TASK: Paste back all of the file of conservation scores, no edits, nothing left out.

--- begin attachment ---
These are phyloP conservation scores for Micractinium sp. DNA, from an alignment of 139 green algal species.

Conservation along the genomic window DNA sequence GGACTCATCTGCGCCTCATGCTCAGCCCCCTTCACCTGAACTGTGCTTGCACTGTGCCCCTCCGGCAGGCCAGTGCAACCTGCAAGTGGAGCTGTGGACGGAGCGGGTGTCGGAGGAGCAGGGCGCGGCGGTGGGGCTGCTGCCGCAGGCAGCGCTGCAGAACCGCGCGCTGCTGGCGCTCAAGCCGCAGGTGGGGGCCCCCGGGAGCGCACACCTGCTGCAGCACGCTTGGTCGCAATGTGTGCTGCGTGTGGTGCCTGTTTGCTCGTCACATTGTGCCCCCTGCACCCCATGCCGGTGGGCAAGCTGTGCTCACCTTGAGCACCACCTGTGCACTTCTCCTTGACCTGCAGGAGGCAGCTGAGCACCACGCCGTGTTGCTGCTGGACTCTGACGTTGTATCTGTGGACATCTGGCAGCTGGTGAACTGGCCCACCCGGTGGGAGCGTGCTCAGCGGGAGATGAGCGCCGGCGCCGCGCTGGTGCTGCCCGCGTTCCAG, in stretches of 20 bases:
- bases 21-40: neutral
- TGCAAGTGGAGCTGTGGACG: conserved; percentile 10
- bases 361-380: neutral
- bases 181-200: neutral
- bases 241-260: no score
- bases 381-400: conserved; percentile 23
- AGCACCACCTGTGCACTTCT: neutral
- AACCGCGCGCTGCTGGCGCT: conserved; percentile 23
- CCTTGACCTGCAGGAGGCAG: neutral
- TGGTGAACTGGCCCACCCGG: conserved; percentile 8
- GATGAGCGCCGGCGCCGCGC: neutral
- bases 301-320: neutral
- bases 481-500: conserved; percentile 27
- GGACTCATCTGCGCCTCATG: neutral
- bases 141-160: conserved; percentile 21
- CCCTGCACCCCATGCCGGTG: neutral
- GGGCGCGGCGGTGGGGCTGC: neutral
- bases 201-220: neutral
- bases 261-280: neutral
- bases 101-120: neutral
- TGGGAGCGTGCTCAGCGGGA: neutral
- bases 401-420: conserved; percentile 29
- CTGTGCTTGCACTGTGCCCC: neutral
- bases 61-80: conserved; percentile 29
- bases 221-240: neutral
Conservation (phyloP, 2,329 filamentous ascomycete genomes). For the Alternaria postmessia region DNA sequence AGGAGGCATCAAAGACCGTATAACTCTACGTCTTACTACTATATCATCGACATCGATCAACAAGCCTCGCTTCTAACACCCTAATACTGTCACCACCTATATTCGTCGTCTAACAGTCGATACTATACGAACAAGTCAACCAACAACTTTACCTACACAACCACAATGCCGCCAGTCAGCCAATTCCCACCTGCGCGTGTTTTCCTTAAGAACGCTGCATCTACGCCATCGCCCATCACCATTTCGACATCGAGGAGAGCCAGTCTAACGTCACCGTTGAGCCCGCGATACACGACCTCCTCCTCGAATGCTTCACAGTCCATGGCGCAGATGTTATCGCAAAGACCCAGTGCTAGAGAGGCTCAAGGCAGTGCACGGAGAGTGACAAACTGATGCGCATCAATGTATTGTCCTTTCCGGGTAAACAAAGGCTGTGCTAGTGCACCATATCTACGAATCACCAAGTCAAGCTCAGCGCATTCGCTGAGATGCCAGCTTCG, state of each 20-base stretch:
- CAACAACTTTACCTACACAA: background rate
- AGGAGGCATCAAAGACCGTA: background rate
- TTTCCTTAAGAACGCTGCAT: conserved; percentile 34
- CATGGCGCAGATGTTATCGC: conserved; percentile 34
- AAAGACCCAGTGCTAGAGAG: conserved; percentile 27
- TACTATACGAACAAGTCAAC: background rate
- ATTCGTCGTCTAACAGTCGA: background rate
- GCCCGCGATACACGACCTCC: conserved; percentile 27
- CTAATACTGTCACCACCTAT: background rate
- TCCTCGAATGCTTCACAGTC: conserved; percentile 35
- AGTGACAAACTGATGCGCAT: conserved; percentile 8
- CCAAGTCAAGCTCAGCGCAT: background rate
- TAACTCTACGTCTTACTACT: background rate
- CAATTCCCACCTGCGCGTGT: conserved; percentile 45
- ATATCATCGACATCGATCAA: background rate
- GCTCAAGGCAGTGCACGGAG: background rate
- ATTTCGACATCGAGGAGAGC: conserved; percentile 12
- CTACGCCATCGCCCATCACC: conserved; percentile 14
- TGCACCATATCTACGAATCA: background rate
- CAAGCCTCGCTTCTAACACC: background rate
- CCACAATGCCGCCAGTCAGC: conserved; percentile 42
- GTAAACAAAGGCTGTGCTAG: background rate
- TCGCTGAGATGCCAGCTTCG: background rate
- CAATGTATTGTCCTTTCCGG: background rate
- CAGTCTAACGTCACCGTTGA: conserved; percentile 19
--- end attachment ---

These are phyloP conservation scores for Micractinium sp. DNA, from an alignment of 139 green algal species.

Conservation along the genomic window DNA sequence GGACTCATCTGCGCCTCATGCTCAGCCCCCTTCACCTGAACTGTGCTTGCACTGTGCCCCTCCGGCAGGCCAGTGCAACCTGCAAGTGGAGCTGTGGACGGAGCGGGTGTCGGAGGAGCAGGGCGCGGCGGTGGGGCTGCTGCCGCAGGCAGCGCTGCAGAACCGCGCGCTGCTGGCGCTCAAGCCGCAGGTGGGGGCCCCCGGGAGCGCACACCTGCTGCAGCACGCTTGGTCGCAATGTGTGCTGCGTGTGGTGCCTGTTTGCTCGTCACATTGTGCCCCCTGCACCCCATGCCGGTGGGCAAGCTGTGCTCACCTTGAGCACCACCTGTGCACTTCTCCTTGACCTGCAGGAGGCAGCTGAGCACCACGCCGTGTTGCTGCTGGACTCTGACGTTGTATCTGTGGACATCTGGCAGCTGGTGAACTGGCCCACCCGGTGGGAGCGTGCTCAGCGGGAGATGAGCGCCGGCGCCGCGCTGGTGCTGCCCGCGTTCCAG, in stretches of 20 bases:
- bases 21-40: neutral
- TGCAAGTGGAGCTGTGGACG: conserved; percentile 10
- bases 361-380: neutral
- bases 181-200: neutral
- bases 241-260: no score
- bases 381-400: conserved; percentile 23
- AGCACCACCTGTGCACTTCT: neutral
- AACCGCGCGCTGCTGGCGCT: conserved; percentile 23
- CCTTGACCTGCAGGAGGCAG: neutral
- TGGTGAACTGGCCCACCCGG: conserved; percentile 8
- GATGAGCGCCGGCGCCGCGC: neutral
- bases 301-320: neutral
- bases 481-500: conserved; percentile 27
- GGACTCATCTGCGCCTCATG: neutral
- bases 141-160: conserved; percentile 21
- CCCTGCACCCCATGCCGGTG: neutral
- GGGCGCGGCGGTGGGGCTGC: neutral
- bases 201-220: neutral
- bases 261-280: neutral
- bases 101-120: neutral
- TGGGAGCGTGCTCAGCGGGA: neutral
- bases 401-420: conserved; percentile 29
- CTGTGCTTGCACTGTGCCCC: neutral
- bases 61-80: conserved; percentile 29
- bases 221-240: neutral
Conservation (phyloP, 2,329 filamentous ascomycete genomes). For the Alternaria postmessia region DNA sequence AGGAGGCATCAAAGACCGTATAACTCTACGTCTTACTACTATATCATCGACATCGATCAACAAGCCTCGCTTCTAACACCCTAATACTGTCACCACCTATATTCGTCGTCTAACAGTCGATACTATACGAACAAGTCAACCAACAACTTTACCTACACAACCACAATGCCGCCAGTCAGCCAATTCCCACCTGCGCGTGTTTTCCTTAAGAACGCTGCATCTACGCCATCGCCCATCACCATTTCGACATCGAGGAGAGCCAGTCTAACGTCACCGTTGAGCCCGCGATACACGACCTCCTCCTCGAATGCTTCACAGTCCATGGCGCAGATGTTATCGCAAAGACCCAGTGCTAGAGAGGCTCAAGGCAGTGCACGGAGAGTGACAAACTGATGCGCATCAATGTATTGTCCTTTCCGGGTAAACAAAGGCTGTGCTAGTGCACCATATCTACGAATCACCAAGTCAAGCTCAGCGCATTCGCTGAGATGCCAGCTTCG, state of each 20-base stretch:
- CAACAACTTTACCTACACAA: background rate
- AGGAGGCATCAAAGACCGTA: background rate
- TTTCCTTAAGAACGCTGCAT: conserved; percentile 34
- CATGGCGCAGATGTTATCGC: conserved; percentile 34
- AAAGACCCAGTGCTAGAGAG: conserved; percentile 27
- TACTATACGAACAAGTCAAC: background rate
- ATTCGTCGTCTAACAGTCGA: background rate
- GCCCGCGATACACGACCTCC: conserved; percentile 27
- CTAATACTGTCACCACCTAT: background rate
- TCCTCGAATGCTTCACAGTC: conserved; percentile 35
- AGTGACAAACTGATGCGCAT: conserved; percentile 8
- CCAAGTCAAGCTCAGCGCAT: background rate
- TAACTCTACGTCTTACTACT: background rate
- CAATTCCCACCTGCGCGTGT: conserved; percentile 45
- ATATCATCGACATCGATCAA: background rate
- GCTCAAGGCAGTGCACGGAG: background rate
- ATTTCGACATCGAGGAGAGC: conserved; percentile 12
- CTACGCCATCGCCCATCACC: conserved; percentile 14
- TGCACCATATCTACGAATCA: background rate
- CAAGCCTCGCTTCTAACACC: background rate
- CCACAATGCCGCCAGTCAGC: conserved; percentile 42
- GTAAACAAAGGCTGTGCTAG: background rate
- TCGCTGAGATGCCAGCTTCG: background rate
- CAATGTATTGTCCTTTCCGG: background rate
- CAGTCTAACGTCACCGTTGA: conserved; percentile 19